The Electrical Safety Council (ESC) found that a fifth of tenants, equating to 1.7 million private renters across the UK, have reported concerns about the electrical safety of their property to a landlord that were either acted upon slowly or not dealt with at all.
The charity urged landlords to make sure they comply with legal obligations to ensure that electrical installations and wiring are kept in a safe condition throughout the tenancy. Failure to do so means that landlords could end up having their insurance invalidated or be fined tens of thousands of pounds.
Tenants also have a responsibility to maintain the electrical items they bring into the house and should report hazards to their landlords immediately, the ESC said.
The findings come at a time when interest in the buy-to-let sector from landlords has been increasing due to strong demand for private rental accommodation from tenants which has pushed up rents. Many people have also become "accidental" landlords because they have found it hard to sell their home in the difficult economy.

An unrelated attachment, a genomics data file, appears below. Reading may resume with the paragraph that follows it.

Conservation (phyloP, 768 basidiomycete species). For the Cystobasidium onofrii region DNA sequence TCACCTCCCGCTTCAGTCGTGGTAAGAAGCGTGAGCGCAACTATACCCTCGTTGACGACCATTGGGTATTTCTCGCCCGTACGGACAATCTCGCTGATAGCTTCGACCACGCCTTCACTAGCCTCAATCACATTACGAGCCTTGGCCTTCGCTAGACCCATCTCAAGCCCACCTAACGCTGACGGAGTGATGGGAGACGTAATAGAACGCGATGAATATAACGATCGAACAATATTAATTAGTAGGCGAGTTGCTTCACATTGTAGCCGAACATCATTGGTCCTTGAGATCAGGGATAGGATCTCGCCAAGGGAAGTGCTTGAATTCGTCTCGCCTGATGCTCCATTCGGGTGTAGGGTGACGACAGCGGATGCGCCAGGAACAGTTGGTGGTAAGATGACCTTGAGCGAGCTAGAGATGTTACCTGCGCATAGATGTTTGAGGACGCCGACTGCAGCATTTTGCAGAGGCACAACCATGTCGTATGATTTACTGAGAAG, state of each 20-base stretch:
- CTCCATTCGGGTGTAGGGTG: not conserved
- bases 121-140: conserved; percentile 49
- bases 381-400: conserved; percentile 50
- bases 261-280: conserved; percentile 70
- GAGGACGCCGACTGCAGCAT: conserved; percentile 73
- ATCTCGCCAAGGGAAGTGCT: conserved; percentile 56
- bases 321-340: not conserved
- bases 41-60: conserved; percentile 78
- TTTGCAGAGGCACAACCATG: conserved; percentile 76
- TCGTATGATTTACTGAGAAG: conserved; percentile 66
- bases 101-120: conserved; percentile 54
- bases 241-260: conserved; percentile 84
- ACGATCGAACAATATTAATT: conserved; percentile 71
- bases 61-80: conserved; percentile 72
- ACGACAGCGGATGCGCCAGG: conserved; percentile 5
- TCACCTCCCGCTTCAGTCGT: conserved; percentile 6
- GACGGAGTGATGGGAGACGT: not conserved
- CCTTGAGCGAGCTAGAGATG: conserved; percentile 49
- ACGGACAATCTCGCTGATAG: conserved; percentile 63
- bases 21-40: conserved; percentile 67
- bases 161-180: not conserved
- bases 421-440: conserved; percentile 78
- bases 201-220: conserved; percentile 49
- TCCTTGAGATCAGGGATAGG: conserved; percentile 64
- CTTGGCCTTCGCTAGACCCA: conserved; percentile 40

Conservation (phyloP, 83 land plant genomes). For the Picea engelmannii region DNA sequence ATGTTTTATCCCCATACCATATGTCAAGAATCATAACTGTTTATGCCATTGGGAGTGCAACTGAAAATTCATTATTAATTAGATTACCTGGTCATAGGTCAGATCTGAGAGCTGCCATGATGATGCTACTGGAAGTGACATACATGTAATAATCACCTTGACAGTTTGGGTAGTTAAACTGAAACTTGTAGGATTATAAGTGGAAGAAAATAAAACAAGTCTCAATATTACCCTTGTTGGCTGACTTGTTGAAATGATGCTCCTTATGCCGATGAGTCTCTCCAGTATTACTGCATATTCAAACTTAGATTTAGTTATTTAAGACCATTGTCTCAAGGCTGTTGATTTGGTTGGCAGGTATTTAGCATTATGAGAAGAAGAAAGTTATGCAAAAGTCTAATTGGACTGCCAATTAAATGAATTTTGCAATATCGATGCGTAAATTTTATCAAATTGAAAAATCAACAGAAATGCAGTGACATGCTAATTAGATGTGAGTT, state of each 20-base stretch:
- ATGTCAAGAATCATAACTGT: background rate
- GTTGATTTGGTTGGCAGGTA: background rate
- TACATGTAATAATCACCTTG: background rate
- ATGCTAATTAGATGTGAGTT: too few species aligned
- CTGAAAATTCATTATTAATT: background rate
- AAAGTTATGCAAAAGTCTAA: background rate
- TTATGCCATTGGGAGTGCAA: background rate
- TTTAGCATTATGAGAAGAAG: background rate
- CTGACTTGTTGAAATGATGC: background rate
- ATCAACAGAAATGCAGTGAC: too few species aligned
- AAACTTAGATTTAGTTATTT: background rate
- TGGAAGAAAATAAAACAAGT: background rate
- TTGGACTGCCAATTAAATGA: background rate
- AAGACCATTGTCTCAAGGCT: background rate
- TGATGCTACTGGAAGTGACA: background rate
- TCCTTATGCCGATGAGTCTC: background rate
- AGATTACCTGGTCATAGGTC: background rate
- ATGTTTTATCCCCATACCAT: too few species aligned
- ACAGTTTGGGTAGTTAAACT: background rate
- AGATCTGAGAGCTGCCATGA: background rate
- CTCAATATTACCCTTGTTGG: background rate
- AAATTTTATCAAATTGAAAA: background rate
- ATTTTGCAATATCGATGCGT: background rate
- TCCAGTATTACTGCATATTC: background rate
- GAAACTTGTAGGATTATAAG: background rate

"We need all landlords to understand that they are not only putting people's lives at risk, but they could also face serious financial loss through fines or invalidated insurance if they don't act on their existing obligations."
Kay Boycott, director of campaigns, policy and communications at Shelter, said the charity hears from families "across the country" who are living with the knowledge that an electrical fault in their home is putting their safety at risk.
More than 4,000 people took part in the ESC's research across the UK. The ESC has produced a free smartphone app called "home electrical safety checks" to help people make sure that each room in their property is safe.
A guide for landlords and tenants on their electrical safety responsibilities can be viewed at esc.org.uk/landlords.